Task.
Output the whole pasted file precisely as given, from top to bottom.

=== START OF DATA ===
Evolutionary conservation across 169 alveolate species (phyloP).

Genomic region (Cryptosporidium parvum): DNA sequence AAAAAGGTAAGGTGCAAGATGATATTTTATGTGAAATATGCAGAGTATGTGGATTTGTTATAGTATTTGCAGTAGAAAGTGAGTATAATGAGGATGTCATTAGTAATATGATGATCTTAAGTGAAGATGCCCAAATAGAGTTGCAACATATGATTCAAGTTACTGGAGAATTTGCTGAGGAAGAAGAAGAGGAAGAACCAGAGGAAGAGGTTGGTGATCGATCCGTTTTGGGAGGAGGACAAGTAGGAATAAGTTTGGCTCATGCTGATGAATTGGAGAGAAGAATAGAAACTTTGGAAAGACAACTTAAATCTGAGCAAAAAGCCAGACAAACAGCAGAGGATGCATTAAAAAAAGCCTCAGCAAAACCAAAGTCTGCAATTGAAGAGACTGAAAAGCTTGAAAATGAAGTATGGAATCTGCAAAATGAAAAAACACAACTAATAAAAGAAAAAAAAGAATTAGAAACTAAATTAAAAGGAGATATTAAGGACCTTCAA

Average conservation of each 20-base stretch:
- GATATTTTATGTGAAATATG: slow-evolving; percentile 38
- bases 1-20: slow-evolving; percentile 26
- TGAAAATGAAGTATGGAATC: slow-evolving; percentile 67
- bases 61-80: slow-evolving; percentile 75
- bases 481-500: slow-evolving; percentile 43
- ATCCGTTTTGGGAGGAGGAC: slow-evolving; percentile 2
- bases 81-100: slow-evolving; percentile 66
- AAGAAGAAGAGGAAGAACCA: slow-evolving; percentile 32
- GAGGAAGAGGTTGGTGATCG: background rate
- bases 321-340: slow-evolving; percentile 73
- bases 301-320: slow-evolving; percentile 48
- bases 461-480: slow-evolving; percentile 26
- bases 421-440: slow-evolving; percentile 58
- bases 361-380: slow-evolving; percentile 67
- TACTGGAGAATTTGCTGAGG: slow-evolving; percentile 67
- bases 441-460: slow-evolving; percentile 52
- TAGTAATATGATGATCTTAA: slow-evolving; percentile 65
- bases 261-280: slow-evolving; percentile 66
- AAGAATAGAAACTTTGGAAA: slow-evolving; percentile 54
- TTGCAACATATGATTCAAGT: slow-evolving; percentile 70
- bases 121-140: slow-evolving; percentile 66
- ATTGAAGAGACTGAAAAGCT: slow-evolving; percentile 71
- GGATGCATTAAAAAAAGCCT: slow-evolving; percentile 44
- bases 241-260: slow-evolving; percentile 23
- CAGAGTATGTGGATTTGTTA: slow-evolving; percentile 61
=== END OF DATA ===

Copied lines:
Evolutionary conservation across 169 alveolate species (phyloP).

Genomic region (Cryptosporidium parvum): DNA sequence AAAAAGGTAAGGTGCAAGATGATATTTTATGTGAAATATGCAGAGTATGTGGATTTGTTATAGTATTTGCAGTAGAAAGTGAGTATAATGAGGATGTCATTAGTAATATGATGATCTTAAGTGAAGATGCCCAAATAGAGTTGCAACATATGATTCAAGTTACTGGAGAATTTGCTGAGGAAGAAGAAGAGGAAGAACCAGAGGAAGAGGTTGGTGATCGATCCGTTTTGGGAGGAGGACAAGTAGGAATAAGTTTGGCTCATGCTGATGAATTGGAGAGAAGAATAGAAACTTTGGAAAGACAACTTAAATCTGAGCAAAAAGCCAGACAAACAGCAGAGGATGCATTAAAAAAAGCCTCAGCAAAACCAAAGTCTGCAATTGAAGAGACTGAAAAGCTTGAAAATGAAGTATGGAATCTGCAAAATGAAAAAACACAACTAATAAAAGAAAAAAAAGAATTAGAAACTAAATTAAAAGGAGATATTAAGGACCTTCAA

Average conservation of each 20-base stretch:
- GATATTTTATGTGAAATATG: slow-evolving; percentile 38
- bases 1-20: slow-evolving; percentile 26
- TGAAAATGAAGTATGGAATC: slow-evolving; percentile 67
- bases 61-80: slow-evolving; percentile 75
- bases 481-500: slow-evolving; percentile 43
- ATCCGTTTTGGGAGGAGGAC: slow-evolving; percentile 2
- bases 81-100: slow-evolving; percentile 66
- AAGAAGAAGAGGAAGAACCA: slow-evolving; percentile 32
- GAGGAAGAGGTTGGTGATCG: background rate
- bases 321-340: slow-evolving; percentile 73
- bases 301-320: slow-evolving; percentile 48
- bases 461-480: slow-evolving; percentile 26
- bases 421-440: slow-evolving; percentile 58
- bases 361-380: slow-evolving; percentile 67
- TACTGGAGAATTTGCTGAGG: slow-evolving; percentile 67
- bases 441-460: slow-evolving; percentile 52
- TAGTAATATGATGATCTTAA: slow-evolving; percentile 65
- bases 261-280: slow-evolving; percentile 66
- AAGAATAGAAACTTTGGAAA: slow-evolving; percentile 54
- TTGCAACATATGATTCAAGT: slow-evolving; percentile 70
- bases 121-140: slow-evolving; percentile 66
- ATTGAAGAGACTGAAAAGCT: slow-evolving; percentile 71
- GGATGCATTAAAAAAAGCCT: slow-evolving; percentile 44
- bases 241-260: slow-evolving; percentile 23
- CAGAGTATGTGGATTTGTTA: slow-evolving; percentile 61